We used to live in Bedford, MA, so we are very familiar with Mahoney's. Thank you.

overseeding under extreem drought conditions

Richard;
It sounds like your seed is a good choice, that is tall fescue is very drought resistant. Some varieties will vary and I’ve had great luck with Jonathan greens black beauty around here. One thing I should mention here is any lawn is only as good as its roots, which means it needs a good few inches of rich soil. Around here we see a lot of what I call builders delights. That is the builder comes in takes all the loam and leaves an inch behind for your lawn so there’s nothing underneath except hard pack clay or sand. Don’t let anyone tell you any different. The better your soil, the better your root growth, which means the better your drought resistance. I have anywhere between 6- 12in. of compost in my back yard under my lawn and I can tell you it makes a difference.
There’s also a couple products on the market that are what I call a wetting agent we carry one called organic water wizard www.uwaterless.com this stuff actually pulls water and morning dew into the soil and will cut you watering in half. This may be something to look at if you go under watering bans. I’ve used this in small areas and it works very well but it can get expensive if you doing large areas like 20,000 squ. Ft. or more.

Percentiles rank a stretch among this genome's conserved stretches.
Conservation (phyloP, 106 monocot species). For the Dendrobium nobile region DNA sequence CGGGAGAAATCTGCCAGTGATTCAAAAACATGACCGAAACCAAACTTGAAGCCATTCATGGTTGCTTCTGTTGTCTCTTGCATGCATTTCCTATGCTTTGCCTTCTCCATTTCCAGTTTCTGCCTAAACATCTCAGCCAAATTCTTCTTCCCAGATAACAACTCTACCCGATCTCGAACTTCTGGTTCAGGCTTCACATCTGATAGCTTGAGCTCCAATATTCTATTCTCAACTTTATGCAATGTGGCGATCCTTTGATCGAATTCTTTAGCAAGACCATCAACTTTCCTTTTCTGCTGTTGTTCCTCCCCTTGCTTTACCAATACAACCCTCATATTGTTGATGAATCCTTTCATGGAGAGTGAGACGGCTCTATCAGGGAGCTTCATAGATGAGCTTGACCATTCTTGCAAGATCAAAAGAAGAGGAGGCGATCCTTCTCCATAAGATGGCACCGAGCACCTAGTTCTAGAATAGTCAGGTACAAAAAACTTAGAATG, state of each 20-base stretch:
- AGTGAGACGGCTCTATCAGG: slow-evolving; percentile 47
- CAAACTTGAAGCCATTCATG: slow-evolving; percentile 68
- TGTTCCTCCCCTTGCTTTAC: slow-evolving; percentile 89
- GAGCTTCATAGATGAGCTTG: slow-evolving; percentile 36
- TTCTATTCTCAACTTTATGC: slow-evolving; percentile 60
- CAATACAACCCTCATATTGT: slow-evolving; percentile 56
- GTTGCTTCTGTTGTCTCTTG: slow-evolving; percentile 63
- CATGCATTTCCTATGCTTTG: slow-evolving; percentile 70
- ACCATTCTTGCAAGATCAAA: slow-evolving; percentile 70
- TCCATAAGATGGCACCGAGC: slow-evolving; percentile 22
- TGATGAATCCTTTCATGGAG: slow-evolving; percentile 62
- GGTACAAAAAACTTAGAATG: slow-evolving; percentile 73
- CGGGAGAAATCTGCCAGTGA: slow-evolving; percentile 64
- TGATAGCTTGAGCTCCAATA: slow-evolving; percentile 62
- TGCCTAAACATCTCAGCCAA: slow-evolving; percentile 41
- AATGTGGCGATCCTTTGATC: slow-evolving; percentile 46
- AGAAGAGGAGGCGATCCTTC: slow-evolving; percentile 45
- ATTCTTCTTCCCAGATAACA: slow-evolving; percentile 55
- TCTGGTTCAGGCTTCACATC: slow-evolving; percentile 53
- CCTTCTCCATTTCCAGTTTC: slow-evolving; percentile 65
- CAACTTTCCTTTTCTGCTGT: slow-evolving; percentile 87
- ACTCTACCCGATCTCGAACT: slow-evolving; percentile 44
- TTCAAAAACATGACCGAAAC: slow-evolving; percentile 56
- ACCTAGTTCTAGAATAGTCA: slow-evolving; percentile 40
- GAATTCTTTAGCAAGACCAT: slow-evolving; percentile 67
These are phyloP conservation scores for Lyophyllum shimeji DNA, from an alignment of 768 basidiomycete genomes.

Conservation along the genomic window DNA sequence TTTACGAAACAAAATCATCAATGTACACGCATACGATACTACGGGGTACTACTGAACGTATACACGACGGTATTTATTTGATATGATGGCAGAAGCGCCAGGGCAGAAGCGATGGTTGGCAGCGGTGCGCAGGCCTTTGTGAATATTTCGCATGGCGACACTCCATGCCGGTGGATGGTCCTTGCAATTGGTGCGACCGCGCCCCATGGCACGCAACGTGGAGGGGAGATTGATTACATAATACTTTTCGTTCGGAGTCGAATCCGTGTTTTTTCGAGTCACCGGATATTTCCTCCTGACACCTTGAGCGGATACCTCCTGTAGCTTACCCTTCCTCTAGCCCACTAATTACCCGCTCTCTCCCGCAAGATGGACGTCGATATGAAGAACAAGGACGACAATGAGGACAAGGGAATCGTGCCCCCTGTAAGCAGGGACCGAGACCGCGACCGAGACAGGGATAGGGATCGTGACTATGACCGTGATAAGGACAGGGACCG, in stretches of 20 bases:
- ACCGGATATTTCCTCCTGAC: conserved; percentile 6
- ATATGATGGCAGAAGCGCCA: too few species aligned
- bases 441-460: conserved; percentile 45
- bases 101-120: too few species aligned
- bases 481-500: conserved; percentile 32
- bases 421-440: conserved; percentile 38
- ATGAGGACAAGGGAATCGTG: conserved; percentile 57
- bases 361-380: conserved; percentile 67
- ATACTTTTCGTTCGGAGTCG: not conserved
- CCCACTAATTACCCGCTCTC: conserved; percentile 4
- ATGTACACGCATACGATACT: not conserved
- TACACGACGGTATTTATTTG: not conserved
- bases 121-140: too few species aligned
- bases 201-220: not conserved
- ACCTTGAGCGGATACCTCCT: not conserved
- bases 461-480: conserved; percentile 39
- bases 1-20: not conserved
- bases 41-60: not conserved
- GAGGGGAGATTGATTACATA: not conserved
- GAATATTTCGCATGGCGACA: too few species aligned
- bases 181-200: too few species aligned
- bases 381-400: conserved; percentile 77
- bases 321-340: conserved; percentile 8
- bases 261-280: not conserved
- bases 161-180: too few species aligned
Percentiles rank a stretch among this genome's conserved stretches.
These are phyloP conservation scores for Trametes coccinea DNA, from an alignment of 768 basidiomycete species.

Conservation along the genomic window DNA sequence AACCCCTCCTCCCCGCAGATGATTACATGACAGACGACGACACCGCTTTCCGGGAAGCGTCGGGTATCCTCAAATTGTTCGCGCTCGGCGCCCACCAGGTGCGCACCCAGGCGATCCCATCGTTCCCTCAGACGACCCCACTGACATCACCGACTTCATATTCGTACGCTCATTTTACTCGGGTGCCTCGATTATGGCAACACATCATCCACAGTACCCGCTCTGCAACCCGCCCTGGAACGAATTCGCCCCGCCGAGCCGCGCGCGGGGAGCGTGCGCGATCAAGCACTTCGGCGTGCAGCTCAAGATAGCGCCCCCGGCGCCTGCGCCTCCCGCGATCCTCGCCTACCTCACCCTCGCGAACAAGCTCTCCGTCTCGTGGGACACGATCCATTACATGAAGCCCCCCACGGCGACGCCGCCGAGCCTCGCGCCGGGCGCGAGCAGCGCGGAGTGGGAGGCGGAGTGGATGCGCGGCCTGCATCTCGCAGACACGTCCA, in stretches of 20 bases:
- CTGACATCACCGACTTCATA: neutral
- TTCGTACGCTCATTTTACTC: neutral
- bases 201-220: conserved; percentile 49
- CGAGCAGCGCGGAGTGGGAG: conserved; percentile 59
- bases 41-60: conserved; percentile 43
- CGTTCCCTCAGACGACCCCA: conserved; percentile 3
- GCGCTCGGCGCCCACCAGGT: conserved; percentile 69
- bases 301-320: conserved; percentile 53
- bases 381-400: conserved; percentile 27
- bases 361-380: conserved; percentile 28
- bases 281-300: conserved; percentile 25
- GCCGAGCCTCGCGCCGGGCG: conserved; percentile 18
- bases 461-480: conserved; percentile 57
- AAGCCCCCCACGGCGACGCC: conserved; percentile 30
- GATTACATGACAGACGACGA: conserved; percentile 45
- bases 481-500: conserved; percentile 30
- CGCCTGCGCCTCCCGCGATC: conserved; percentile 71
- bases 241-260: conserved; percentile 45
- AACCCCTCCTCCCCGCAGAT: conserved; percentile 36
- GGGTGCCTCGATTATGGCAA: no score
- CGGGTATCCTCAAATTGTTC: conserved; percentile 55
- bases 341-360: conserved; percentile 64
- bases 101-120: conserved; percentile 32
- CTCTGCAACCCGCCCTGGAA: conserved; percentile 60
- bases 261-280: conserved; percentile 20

Good luck;
Mike

New lawn

I started a new lawn about a month ago, I tilled the dirt, added horse manure tilled that all in but I had to stock pile a load of manure while I got the dirt ready, and then I spread it, but in the area I piled the manure the grass wouldn't germinate. I realize it is because I left to much manure in that area. So I spread out a few wheelbarrows of dirt and reseeded. I want to make sure it takes this time, so do you have any suggestions? I saw for patching lawns you suggest spreading hay. Would that be a good idea for my situation?
I think the main problem was the manure dried out faster than the rest of the lawn. The bare area is about 200 sqft

Ya it sounds like the manure